Democratic Rep. Eric Swalwell's Threat Of Gun Confiscation Didn't Go Over Well On Friday

Gun owners from across the country, and gun advocates alike, locked and loaded their thoughts toward one Democrat Rep. from California on Friday. Rep. Eric Swalwell (D-Calif.) rolled out his plan to use $15 billion to buy back semi-automatic weapons from Americans.

That didn't sit well with gun-totin' social media folks from coast to coast, in which Swalwell sniped back, saying the U.S. military is more equipped to take guns than those who are standing pat with their Second Amendment right to bear arms.

Swalwell tweeted his formula for confiscation of the semi-automatic guns of Americans.

This wasn't it, as there were other threats by Swalwell, who hinted about dipping into the country's nuclear arsenal to make his plan work, as played out by the following tweets.

Joe Biggs sent a message to the Democratic representative saying, "You're outta your fucking mind if you think I'll give up my rights and give the gov all the power. So basically @RepSwalwell wants a war," in his response to Swalwell's proposing a ban on "military-style semiautomatic assault weapons."

Swalwell responded: "And it would be a short war my friend. The government has nukes. Too many of them. But they're legit. I'm sure if we talked we could find common ground to protect our families and communities."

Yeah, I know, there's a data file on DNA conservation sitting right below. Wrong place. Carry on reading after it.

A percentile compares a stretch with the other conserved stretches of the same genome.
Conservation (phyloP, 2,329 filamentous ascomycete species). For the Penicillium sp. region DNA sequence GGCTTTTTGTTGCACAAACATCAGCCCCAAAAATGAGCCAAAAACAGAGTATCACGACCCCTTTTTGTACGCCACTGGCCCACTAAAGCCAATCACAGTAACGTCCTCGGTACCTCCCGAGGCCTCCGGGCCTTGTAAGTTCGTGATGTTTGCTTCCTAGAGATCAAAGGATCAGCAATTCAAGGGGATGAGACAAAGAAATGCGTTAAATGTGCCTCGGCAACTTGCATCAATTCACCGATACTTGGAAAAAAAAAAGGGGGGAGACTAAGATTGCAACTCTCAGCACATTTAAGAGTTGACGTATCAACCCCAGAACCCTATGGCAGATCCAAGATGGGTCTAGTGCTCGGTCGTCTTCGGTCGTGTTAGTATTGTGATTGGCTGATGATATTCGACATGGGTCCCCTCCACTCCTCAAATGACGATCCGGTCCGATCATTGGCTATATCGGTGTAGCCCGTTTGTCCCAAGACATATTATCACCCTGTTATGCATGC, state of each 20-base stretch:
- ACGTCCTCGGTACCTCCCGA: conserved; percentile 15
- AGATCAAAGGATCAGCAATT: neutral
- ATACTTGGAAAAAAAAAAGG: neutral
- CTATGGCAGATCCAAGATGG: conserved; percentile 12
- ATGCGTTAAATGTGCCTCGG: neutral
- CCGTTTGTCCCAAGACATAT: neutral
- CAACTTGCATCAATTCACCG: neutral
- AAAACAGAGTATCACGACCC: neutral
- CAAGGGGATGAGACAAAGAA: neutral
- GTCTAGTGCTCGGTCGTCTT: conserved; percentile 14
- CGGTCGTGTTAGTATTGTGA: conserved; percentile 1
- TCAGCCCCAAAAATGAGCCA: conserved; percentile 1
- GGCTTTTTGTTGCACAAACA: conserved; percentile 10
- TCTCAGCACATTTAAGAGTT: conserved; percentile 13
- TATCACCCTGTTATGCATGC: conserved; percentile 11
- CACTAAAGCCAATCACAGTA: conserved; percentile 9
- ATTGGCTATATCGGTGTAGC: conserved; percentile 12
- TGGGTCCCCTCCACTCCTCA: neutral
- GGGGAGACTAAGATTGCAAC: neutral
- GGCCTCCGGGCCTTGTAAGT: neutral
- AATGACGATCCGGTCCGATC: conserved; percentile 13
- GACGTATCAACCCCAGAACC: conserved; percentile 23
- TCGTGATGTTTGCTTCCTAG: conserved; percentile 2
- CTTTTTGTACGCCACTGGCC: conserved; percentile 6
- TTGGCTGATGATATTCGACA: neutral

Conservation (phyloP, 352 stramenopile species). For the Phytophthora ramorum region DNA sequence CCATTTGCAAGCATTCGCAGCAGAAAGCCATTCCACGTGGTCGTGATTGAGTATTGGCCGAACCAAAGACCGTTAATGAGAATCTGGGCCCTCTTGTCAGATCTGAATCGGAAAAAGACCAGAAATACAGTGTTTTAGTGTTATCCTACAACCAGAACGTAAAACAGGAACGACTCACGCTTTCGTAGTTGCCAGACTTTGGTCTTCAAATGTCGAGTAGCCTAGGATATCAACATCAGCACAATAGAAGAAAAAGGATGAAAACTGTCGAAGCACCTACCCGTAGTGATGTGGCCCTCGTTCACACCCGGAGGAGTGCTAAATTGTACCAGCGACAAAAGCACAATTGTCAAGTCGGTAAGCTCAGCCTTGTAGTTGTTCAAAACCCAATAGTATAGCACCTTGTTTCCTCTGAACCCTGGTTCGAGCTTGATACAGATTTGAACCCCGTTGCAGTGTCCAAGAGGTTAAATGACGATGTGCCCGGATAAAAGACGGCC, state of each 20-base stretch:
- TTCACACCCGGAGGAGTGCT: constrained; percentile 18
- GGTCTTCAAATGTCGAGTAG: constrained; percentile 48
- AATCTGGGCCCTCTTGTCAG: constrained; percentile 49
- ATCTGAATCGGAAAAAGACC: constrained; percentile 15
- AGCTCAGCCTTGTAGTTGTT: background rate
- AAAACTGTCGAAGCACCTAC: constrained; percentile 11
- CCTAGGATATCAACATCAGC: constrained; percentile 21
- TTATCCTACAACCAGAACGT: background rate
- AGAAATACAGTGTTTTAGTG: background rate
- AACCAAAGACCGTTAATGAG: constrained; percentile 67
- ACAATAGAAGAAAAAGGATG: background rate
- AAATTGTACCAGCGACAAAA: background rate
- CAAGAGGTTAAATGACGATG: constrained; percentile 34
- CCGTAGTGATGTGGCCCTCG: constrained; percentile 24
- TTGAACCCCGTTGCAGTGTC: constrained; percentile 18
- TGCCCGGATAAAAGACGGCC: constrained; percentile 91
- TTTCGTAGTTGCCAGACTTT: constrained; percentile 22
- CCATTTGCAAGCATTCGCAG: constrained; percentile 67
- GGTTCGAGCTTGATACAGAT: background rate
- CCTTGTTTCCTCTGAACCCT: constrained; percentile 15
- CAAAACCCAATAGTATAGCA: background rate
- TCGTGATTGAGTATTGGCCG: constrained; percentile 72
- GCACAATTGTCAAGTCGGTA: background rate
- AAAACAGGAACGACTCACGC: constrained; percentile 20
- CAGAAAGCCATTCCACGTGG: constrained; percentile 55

Well, this didn't sit well with Joe gun owners, who chimed in for those who are still on the grid. Gun owners from around the country told Swalwell they won't give up their guns, no matter how the government could try to confiscate them.

Then Dana Loesch, the spokesperson for the National Rifle Association, spoke on behalf of the countless Americans who are members of the NRA.

Many folks in Twitterverse took the lawmaker's remarks as a way of using "nukes" to take away their guns. Although, the U.S. military has many weapons way more powerful than AR-15s and other semi-automatic weapons without going the nuclear option.

The NRA is based in Texas, and there's a saying down in the Lone Star State that goes, "Come and Take It." Though the saying goes back a couple of milleniums to King Leonidas and the Persian Army, Texans adopted the phrase during the Battle of Gonzales in the Texas revolution. "Come and Take It" has come to be known as defiance against someone's will to overtake them.

It looks like there are lots of Americans with the same sentiment.

An earlier version of this report did not contain information about the California representative's quote about using "nukes," but is now included in the current report.

Democratic Rep. Eric Swalwell's Threat Of Gun Confiscation Didn't Go Over Well On Friday | U.S.